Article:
ATLANTA -- In the past few months, the roster of companies in a revamped, voluntary immigration enforcement program has expanded by nearly one-fifth as the Obama administration steps up employer audits.
It may seem counterintuitive for a company to voluntarily open its books to the scrutiny of federal agents, but officials with U.S. Immigration and Customs Enforcement say the benefits of its IMAGE program can include lower fines and can enhance a company's image.
"We need IMAGE because an enforcement-only approach isn't going to produce the best results," ICE Director John Morton said in a telephone interview.
The acronym stands for ICE Mutual Agreement between Government and Employers. Officials say it can reduce the employment of illegal immigrants and the use of fake identification documents.
To participate, employers must meet several requirements: enroll in the federal E-Verify program; submit to an ICE audit of their I-9 forms that new employees complete and related documents; establish a written hiring and employment verification policy that includes a yearly internal audit; and sign a partnership agreement with ICE.
The agency says it will train IMAGE participants on proper hiring procedures, fraudulent document detection, use of E-Verify and anti-discrimination procedures.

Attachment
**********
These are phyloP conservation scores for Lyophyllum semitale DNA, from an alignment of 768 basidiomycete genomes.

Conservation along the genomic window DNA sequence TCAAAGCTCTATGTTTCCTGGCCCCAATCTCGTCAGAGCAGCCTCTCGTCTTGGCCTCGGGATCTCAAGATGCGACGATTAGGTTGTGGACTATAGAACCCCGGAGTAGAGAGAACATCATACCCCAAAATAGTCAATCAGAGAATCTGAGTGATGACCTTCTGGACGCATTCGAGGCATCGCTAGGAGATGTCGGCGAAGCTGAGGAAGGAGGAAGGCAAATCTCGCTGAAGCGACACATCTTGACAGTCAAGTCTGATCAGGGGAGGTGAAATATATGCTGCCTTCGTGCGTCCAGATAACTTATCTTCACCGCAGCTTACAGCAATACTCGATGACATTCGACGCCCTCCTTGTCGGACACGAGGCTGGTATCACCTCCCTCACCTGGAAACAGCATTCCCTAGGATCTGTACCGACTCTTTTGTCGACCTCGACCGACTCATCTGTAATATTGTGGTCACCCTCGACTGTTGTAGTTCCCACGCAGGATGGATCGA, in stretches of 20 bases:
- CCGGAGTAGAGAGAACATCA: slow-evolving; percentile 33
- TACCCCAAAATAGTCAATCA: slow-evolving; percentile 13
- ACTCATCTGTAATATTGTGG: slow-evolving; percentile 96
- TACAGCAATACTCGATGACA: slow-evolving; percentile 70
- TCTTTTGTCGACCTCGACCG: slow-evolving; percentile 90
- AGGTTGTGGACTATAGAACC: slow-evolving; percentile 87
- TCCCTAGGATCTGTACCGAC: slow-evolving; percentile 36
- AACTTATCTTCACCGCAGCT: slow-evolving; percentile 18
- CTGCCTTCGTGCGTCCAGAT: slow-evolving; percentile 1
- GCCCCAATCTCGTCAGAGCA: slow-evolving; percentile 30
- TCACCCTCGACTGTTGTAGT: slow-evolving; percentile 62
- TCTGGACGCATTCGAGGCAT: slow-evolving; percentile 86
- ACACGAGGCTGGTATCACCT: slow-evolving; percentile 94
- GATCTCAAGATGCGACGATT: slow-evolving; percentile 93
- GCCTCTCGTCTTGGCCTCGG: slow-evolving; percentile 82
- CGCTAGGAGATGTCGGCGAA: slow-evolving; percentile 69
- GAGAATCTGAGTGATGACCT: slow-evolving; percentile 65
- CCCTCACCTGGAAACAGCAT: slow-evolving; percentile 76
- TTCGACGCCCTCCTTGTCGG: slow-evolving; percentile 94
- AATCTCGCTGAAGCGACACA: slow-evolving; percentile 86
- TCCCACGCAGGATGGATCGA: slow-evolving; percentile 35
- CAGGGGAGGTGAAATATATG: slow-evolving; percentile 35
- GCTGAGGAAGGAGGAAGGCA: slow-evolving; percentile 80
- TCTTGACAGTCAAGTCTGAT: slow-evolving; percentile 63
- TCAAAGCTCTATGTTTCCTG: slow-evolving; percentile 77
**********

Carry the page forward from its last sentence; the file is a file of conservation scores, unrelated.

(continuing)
Many employers already use the E-Verify federal online database to check the employment eligibility of new hires – either voluntarily or because they are required to by state or federal law. But unauthorized workers can still slip through if they use false documents with someone else's real name and matching Social Security number. IMAGE aims to give employers extra tools to ensure a legal workforce, Morton said.
The Obama administration has cracked down on employers as part of its immigration enforcement policy, but officials have emphasized employer audits more than the high-profile workplace raids done during the Bush administration. In fiscal year 2011, the agency conducted 2,496 I-9 audits, up from 2,196 the previous year and far above the 503 in the 2008 fiscal year. ICE initiated 3,291 worksite enforcement cases in fiscal year 2011, versus 1,191 in fiscal year 2008.
Even if an audit shows a company acted in good faith – for example if an employee used a convincing false document – and isn't penalized, it can still experience a disruption in production when all unlawful workers are fired.
The IMAGE program began in 2006 and continued in its original form through July 2011, when it had 117 members. The agency recently simplified the program's requirements and began an aggressive outreach, adding 22 new companies since July. Morton cited a key reason for recent interest in the program: the rise in enforcement actions.
"The agency's worksite enforcement efforts directed at employers is at an all-time high," he said. "We're serious about enforcing the law against employers who violate it."
Because program members must submit to a full I-9 audit to join – meaning they have to let ICE examine a representative sample of the employment documents – it is less likely they'll be audited in the future because the possibility of more internal compliance problems is "pretty minimal," said Memphis, Tenn.- based immigration lawyer Greg Siskind.